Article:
The remaining three Shish males are still doing well considering the fact that the strongest coalition member, the one-eyed male is not around anymore to help defend the territory against intruding males. The younger brothers still engage in serious territorial patrols and scent marking expeditions, often taking them to the West of the Concession into the main Kruger National Park. The older brother with the injured hip was seen more frequently, either on his own or with the Mountain Pride. Most likely, because of his injury, he can’t keep up with his brothers when they set off on patrol, and by staying with the Mountain Pride he can seize his fair share of any meals that the females might bring down.

The Mountain Pride were mostly seen around Gudzane Dam. Before the rains came, this was the only water source for many miles, forcing the herds of wildebeest, zebra and impala to come down to quench their thirst. This was where Henry found them one morning where they had set up the perfect ambush point between the sedges. The wind direction and angle of the sun was in their favour, but unfortunately a lone helmeted guineafowl had wandered too close to the thicket where the lions had positioned themselves, and after waiting patiently for more than an hour for the prey to come within striking range, the bird sounded the alarm, causing the herds to scatter in all directions. The lions went hungry that day.

The Northern Pride was also seen in the north, around Gudzane-North, Quelea-nest Junction. This pride is seldom seen as it is quite a drive to get to the northern sections of the property. One male, three lionesses and seven youngsters were seen on the morning of 10 February where they were enjoying a siesta under a big knob-thorn tree.

The Xhirombe Pride were also seen on a few occasions. The young female has not been seen for many months, but the young male and his mother were seen primarily around Croc View and even at the Singita Boom Gate.

Cheetahs: On the 13th of February, Jacques set off with the tracking team when he managed to find the Shish Pride. As he was the first vehicle there, he decided to stay with the pride until the first safari vehicle arrived. Whilst he was waiting he heard impalas alarm-calling close by, and as soon as the first guides arrived he went to investigate. As he came around the corner, the white belly fur of an impala caught his attention, and upon further inspection he realised a female cheetah was lying next to her freshly killed prey. The cheetah was still panting heavily, trying to recover from the chase.

As cheetahs are very rare and seldom seen, Solomon quickly responded to the sighting, as did Sean. Here they sat and watched as the cheetah, once she had caught her breath, started to feed on her kill. A vulture arrived on the scene, followed by another, and another. In a matter of minutes, several vultures started to descend to the ground. The cheetah tried to chase them away, but there were too many vultures surrounding her. The vultures’ strength in numbers allowed them to overpower the cheetah and steal its hard-earned impala kill. Another portion of the Shish Pride, that had not been found yet but must have been fairly nearby, noticed the vultures descending and decided to inspect the scene. The lions came rushing in when they realised that there might be a free meal in the area. The poor cheetah had to run away from the bigger predators. Fortunately, she managed to escape with her life, and she was found again in the afternoon, constantly keeping a watchful eye on any lions that might come back into the area.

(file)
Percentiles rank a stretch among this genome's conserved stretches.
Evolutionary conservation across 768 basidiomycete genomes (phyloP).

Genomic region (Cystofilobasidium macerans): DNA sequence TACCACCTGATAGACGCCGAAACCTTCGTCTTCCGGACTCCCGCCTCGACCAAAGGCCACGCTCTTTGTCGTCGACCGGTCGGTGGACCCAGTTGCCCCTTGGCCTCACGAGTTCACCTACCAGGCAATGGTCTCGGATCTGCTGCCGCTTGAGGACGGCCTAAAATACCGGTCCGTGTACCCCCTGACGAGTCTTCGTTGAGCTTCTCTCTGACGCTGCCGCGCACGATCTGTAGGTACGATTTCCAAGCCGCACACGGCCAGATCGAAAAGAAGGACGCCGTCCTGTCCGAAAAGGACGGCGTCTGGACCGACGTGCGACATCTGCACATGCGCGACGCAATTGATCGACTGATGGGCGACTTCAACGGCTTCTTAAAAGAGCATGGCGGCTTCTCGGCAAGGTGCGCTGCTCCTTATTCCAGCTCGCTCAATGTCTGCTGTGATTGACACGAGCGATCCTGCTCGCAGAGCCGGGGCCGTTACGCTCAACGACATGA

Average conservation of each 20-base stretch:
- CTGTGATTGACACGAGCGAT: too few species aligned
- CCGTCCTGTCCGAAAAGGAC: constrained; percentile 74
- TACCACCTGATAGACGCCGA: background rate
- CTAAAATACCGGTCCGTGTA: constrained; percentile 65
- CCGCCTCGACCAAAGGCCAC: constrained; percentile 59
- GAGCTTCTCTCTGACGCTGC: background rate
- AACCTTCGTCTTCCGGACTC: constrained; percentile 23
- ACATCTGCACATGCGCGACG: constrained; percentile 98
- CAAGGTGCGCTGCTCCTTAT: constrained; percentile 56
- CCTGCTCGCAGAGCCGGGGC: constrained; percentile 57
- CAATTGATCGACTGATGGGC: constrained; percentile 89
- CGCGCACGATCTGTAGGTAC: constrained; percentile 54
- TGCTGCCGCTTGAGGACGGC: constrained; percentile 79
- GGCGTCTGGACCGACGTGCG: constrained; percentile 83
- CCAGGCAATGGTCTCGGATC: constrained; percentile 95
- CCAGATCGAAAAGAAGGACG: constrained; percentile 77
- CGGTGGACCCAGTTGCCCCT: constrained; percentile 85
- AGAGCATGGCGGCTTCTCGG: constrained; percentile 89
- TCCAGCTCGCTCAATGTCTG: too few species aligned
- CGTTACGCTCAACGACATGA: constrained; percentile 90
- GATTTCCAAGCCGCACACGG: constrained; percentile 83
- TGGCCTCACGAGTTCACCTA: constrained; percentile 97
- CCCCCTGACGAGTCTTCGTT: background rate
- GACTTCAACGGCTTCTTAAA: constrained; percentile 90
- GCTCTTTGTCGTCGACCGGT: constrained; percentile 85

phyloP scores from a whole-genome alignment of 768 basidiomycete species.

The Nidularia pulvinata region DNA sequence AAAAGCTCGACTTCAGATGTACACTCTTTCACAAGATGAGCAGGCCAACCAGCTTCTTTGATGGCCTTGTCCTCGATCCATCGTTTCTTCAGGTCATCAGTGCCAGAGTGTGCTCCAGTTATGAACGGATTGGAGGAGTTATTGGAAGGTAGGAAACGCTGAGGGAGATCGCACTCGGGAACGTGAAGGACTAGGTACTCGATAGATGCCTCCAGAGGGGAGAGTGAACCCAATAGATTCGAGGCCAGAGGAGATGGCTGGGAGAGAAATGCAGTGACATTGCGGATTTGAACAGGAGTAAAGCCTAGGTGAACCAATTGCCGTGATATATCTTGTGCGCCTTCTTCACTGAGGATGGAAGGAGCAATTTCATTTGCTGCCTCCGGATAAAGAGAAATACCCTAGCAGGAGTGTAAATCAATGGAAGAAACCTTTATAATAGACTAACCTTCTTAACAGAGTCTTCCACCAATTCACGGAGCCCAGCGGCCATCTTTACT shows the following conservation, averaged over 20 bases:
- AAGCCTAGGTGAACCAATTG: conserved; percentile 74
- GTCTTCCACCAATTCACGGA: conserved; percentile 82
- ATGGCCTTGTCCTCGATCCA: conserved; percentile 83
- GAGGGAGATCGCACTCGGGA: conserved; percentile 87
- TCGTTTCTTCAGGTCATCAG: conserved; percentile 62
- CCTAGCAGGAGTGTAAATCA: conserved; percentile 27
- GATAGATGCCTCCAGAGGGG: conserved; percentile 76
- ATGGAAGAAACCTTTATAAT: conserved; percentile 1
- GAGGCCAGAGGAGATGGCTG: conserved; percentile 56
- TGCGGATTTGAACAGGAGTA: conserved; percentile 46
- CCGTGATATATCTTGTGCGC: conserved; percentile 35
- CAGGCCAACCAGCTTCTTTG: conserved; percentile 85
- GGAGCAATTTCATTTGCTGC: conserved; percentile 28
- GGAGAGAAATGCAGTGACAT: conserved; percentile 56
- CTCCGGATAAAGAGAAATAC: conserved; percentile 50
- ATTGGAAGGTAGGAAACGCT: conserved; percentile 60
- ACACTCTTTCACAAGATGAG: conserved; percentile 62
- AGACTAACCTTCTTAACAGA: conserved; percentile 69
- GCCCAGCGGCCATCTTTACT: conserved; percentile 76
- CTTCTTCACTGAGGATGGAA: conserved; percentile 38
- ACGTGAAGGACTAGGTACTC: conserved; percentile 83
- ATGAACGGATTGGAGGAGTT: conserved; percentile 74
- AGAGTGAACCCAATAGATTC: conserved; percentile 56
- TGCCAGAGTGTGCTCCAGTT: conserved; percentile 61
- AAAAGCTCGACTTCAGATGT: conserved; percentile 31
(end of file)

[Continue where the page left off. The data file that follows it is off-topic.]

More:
The biggest highlight however was finding a female cheetah with four cubs. Solomon found her on the morning of the 25th, close to Rhino Skull, where she was walking around with her youngsters following closely behind. The small family have since been found on at least three different occasions.

Leopards: In contrast to last year February during which time we only recorded nine leopard sightings, we had 31 sightings of leopards for this month! This is most likely due to the fact that up until mid-February the vegetation was quite sparse and the bush was very dry, making it a little easier to see and track these elusive cats.

The biggest star of the show had to be the Young Dumbana Male. He was seen on at least ten occasions.

On the afternoon of the 3rd, Collen and Given sighted the youngster around the Sticky Thorn Thickets, where he was busy harassing two honey badgers. Honey badgers are notoriously feisty mammals, and these masters of mayhem have even been known to attack and injure lions, so it was quite a sight to see the young inexperienced leopard learning about the potential dangers of confronting the badgers. Fortunately, both leopard and badgers came away from the encounter unscathed.

The same youngster was also found on three separate occasions where he managed to kill an impala and defend his kill against spotted hyenas. JP and Sean witnessed the rosetted cat lunge itself at the hyena who was sent running with its tail between its legs. This is quite a feat as he is still a young and inexperienced animal.

An unknown leopard started to make his appearance around the southern section of the concession. He was first seen close to Border/Sisal Line junction where he had killed an impala and dragged it up into a Marula tree. This made for great photographic opportunities over several days.

On the afternoon of the 8th, several guides were following the Shish Pride around Fig-in-the-Lead when the lions inadvertently flushed a leopard that was resting in the thickets. Fortunately, he managed to sneak off unnoticed before crossing the dry Nwanetsi riverbed and disappearing over the rhyolite ridges towards Ndlovu lookout.

 

Read the full wildlife report here: Singita Kruger National Park Wildlife Report February 2018